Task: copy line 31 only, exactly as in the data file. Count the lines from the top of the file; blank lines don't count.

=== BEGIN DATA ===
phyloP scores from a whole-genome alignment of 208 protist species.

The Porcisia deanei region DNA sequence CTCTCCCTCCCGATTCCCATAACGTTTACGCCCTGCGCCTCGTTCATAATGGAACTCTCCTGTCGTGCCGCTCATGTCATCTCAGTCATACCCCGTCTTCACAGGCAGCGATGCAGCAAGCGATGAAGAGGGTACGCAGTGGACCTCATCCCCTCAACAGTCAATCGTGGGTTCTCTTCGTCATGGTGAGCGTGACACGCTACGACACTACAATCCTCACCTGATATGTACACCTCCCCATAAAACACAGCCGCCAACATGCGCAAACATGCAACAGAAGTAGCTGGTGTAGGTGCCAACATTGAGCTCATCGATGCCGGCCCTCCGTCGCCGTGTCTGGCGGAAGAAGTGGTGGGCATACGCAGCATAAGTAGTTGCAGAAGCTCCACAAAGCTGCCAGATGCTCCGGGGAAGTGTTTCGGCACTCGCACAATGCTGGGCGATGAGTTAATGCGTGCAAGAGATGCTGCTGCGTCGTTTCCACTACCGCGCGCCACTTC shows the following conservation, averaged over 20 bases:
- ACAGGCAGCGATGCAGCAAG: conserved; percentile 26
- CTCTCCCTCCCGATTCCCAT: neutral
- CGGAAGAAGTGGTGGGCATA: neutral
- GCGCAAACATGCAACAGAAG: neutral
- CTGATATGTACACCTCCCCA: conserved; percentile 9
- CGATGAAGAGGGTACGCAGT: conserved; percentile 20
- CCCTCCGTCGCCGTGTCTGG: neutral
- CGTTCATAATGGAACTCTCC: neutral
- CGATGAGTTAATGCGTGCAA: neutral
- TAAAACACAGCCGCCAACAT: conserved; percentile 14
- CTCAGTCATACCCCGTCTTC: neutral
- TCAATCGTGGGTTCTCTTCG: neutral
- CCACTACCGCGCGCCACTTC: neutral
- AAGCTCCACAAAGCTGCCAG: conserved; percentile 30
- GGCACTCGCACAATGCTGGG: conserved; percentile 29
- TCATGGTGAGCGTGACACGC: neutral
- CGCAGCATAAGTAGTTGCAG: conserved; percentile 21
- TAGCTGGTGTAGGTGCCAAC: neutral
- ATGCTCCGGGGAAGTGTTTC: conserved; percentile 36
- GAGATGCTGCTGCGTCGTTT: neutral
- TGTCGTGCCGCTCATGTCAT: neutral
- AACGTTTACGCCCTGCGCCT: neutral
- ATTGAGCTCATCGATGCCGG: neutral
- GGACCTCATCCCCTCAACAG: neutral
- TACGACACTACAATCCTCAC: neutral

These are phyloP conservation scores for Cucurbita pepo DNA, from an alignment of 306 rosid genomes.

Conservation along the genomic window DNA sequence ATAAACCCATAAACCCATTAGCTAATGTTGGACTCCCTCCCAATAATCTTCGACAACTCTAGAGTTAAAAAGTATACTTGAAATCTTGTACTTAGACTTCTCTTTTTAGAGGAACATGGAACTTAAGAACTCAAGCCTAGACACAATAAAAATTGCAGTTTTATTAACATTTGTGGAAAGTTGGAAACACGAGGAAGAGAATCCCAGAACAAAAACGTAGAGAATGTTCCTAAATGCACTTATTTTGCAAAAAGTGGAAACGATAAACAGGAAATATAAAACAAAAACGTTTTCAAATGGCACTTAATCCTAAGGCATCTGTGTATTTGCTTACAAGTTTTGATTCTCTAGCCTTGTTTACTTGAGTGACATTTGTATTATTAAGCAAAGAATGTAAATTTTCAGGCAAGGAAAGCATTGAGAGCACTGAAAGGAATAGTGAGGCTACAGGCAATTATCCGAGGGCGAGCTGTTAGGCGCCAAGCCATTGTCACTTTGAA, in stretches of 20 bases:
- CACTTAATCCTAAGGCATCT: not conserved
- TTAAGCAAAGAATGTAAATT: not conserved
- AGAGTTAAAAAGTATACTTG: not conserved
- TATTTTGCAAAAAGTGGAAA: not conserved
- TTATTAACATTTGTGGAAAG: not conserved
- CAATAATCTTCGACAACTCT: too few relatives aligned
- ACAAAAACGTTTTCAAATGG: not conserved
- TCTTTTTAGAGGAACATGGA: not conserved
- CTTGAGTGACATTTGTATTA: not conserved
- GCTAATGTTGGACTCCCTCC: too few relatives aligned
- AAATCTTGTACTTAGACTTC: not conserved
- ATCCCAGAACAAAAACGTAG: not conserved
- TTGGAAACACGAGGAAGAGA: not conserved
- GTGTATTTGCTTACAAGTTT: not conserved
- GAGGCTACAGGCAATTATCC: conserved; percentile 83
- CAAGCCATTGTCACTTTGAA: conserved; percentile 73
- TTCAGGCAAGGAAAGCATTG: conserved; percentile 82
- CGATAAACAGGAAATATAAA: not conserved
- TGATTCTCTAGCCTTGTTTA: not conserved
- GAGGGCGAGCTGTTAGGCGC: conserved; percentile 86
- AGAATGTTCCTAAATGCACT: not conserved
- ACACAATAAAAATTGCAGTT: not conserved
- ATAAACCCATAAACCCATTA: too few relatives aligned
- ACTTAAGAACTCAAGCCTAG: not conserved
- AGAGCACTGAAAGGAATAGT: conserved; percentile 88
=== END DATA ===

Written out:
- TTAAGCAAAGAATGTAAATT: not conserved